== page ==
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Subject: Hansa after 1 play rss

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Chris Ferejohn
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Got Hansa several months ago from Tanga, but didn't manage to pull it out until a couple of days ago. Played with 3 people, all new to the game.

Brief Summary
You buy and sell (i.e. convert into victory points) goods from various north-eastern European cities. There is a ship that moves between the cities via perscribed routes and you can only perform an action in the city that the ship is in. Players typically move the ship several times on their turn (moving the ship costs money), buying or selling goods at each stop. Goods can also be converted into market booths in a city; you must have at least one market booth in a city in order to sell goods (and selling goods causes a market booth to be removed).

Components
A nice enough board. The city names are in a somewhat difficult to read font which is compounded by the consonant-heavy eastern European names. The names of the cities don't really matter though. There's a cool little wooden ship, cardboard money ("Talers"), little wooden disks that represent market booths, and cardboard discs that represent goods. There are different types of goods, but they are differentiated only by color. My red-green colorblind friend Ian had a bit of trouble telling the (surprise) red and green goods apart, but since nothing is hidden, he could always ask us.

The Play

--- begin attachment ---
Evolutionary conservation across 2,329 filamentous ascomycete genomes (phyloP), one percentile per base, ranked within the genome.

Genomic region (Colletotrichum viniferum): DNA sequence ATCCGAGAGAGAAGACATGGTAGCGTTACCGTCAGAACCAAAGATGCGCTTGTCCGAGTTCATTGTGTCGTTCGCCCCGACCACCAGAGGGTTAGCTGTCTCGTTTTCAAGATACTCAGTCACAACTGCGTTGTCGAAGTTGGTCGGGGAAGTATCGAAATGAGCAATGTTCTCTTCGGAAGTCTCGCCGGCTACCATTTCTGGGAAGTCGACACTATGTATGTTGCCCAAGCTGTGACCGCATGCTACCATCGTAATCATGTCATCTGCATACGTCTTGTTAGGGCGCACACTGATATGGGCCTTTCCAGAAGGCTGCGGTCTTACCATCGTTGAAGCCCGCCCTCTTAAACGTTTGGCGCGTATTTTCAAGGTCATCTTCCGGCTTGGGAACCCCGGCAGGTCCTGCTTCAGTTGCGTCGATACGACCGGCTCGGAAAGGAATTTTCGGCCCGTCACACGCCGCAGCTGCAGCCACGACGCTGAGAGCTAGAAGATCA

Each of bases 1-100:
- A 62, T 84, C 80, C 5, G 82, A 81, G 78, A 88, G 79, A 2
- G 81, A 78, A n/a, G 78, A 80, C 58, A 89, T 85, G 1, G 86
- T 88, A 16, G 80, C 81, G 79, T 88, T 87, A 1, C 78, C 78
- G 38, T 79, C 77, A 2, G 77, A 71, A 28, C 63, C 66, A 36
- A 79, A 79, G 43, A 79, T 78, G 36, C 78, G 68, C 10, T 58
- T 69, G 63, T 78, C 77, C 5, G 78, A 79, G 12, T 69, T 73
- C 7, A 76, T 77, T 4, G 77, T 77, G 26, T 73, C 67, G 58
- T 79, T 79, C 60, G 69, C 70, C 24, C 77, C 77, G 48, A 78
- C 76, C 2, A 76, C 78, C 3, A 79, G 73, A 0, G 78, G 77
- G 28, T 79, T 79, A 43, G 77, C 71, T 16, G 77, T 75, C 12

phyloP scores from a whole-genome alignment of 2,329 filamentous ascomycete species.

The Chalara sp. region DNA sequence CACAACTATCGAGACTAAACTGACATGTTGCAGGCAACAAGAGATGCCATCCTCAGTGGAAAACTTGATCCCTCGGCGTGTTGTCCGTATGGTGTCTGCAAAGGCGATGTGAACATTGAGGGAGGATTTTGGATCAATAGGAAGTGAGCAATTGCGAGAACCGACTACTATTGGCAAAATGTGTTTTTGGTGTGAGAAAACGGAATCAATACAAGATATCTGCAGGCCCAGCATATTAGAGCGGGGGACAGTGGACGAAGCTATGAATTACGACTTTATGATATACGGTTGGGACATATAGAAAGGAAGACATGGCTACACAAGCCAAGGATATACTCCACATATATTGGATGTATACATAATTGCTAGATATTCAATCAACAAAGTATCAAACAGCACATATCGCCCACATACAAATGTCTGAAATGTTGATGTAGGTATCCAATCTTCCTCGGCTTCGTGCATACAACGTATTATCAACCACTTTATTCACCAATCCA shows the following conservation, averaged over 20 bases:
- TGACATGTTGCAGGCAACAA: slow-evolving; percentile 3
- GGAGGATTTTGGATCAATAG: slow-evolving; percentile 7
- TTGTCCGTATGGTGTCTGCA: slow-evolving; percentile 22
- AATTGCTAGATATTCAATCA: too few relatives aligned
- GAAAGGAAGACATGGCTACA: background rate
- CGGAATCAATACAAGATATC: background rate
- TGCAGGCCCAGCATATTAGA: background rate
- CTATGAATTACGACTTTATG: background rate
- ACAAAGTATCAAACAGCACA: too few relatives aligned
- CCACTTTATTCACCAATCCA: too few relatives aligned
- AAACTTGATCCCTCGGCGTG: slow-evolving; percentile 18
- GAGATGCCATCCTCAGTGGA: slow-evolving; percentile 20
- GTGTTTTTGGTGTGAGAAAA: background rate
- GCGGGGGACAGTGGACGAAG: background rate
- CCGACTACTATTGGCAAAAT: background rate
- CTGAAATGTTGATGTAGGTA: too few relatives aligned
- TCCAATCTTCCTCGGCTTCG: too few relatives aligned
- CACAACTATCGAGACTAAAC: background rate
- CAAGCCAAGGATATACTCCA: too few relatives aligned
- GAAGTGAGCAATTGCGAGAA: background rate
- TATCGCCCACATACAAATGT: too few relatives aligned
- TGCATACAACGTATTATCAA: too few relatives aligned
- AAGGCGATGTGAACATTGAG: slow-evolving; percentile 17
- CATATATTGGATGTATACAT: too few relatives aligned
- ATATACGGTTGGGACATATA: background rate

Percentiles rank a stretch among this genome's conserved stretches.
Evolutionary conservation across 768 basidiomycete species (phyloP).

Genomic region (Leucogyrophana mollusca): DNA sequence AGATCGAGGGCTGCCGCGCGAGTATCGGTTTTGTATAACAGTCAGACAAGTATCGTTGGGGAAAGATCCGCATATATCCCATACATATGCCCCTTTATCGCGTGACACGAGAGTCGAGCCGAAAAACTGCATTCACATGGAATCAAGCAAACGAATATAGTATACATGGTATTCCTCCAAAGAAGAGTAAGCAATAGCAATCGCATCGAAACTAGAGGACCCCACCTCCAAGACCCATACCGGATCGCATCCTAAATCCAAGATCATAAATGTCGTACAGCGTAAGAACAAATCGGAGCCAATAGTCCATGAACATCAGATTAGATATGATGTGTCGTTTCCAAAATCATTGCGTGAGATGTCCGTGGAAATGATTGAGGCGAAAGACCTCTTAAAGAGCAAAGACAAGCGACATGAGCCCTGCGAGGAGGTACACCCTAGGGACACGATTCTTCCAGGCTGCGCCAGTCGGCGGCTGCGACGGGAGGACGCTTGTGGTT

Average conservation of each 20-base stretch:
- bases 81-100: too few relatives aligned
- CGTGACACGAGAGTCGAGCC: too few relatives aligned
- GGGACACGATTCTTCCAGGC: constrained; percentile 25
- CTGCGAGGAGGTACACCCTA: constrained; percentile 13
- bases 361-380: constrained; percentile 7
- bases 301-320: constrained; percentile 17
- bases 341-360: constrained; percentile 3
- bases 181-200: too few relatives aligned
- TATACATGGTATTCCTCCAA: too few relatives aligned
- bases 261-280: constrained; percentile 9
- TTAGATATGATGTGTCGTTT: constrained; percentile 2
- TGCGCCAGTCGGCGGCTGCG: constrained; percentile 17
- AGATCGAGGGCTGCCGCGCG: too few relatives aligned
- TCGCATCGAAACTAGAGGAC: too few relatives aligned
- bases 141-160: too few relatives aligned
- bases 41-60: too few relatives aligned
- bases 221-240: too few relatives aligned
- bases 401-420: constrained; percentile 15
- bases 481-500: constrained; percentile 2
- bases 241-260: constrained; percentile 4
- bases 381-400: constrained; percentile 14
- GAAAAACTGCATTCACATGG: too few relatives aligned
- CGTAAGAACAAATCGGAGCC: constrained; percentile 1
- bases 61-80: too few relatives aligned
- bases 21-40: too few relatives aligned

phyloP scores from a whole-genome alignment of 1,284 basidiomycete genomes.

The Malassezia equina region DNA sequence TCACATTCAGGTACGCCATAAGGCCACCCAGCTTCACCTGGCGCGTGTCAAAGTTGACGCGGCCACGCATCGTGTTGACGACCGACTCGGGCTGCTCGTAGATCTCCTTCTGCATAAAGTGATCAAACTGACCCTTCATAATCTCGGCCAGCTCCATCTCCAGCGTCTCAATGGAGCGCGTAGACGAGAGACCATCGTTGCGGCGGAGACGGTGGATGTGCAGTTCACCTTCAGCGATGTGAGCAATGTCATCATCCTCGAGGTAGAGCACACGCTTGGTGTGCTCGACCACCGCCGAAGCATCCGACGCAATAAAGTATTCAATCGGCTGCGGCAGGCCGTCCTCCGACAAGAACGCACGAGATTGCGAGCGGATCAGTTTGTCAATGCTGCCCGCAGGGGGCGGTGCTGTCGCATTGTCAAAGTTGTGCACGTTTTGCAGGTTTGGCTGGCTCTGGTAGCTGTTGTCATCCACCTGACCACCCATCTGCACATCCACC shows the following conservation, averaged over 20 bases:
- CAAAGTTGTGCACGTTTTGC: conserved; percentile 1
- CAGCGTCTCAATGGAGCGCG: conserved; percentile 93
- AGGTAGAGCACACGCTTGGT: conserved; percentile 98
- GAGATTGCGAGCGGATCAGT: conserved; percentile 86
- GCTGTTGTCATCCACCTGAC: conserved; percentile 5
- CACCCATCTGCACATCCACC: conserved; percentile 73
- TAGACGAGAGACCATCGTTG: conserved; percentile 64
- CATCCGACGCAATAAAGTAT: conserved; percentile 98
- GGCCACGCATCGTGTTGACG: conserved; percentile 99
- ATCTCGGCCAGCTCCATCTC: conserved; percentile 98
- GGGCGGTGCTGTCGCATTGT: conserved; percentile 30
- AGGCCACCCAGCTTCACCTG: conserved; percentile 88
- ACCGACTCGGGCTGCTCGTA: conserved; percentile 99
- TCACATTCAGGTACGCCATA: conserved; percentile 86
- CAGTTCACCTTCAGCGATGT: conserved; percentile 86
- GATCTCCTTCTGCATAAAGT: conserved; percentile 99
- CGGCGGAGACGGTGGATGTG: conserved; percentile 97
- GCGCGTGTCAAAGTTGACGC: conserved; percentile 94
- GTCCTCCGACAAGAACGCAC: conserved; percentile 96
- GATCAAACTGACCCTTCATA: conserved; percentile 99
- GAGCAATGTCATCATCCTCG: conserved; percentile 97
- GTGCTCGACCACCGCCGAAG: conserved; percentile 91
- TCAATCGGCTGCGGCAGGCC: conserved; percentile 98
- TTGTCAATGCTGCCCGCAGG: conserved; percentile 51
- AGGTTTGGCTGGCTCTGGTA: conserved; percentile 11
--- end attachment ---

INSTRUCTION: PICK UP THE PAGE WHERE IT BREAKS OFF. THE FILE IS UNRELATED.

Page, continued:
The Good
With 3 new players, it took maybe 45 minutes to set up, learn, and play the game. Lots of interesting tactical decisions to make every turn. Many actions benefit other players as well as yourself, so you have to weigh the pros and cons carefully. Luck was fairly minimal. What goods are in what city is determined randomly, but given that it affects all players, it felt like that evened out in the end. The player who makes the better decisions is going to win the majority of the time.

The theme is pretty well integrated. The way that the market booths, goods, and the ship interact gives that feel of sailing and trading. It would be hard to paste another theme onto these mechanics and have it makes any sense.

The Bad
Player interaction is fairly minimal. If you pick up a good from a city where another player has the market booth majority, you give him a Taler. At the end of your turn you can decide where to leave the ship. Other than that you are just making tactical decisions based on the board set up that the previous player left you with. With two players, it might be possible to look ahead at your opponents likely next move, and where that will leave you, but with 3, I don't think that would work. You just have to wait to see where things end up and adjust accordingly.

Minor nitpick, but it would have been nice if the goods markers had actual different goods on them (i.e. gems, salt, fish, etc.) rather than being differentiated by color. Would have added more theme to the game, and also would have resolved the minor color blindness issue.

Conclusion
I really enjoyed this game, and I'm curious how it will stand up to repeated play. I have a fear that after playing it 6 or 7 times, the "right" move will always be pretty obvious and the game will play on automatic pilot, but it's possible there is depth I just don't see yet (probably involved with leaving the ship in places inconvenient to other players). The mechanic is enjoyable enough and the game is short enough that even if the strategic depth doesn't hold up, I think it will always be an entertaining filler. Recommended.
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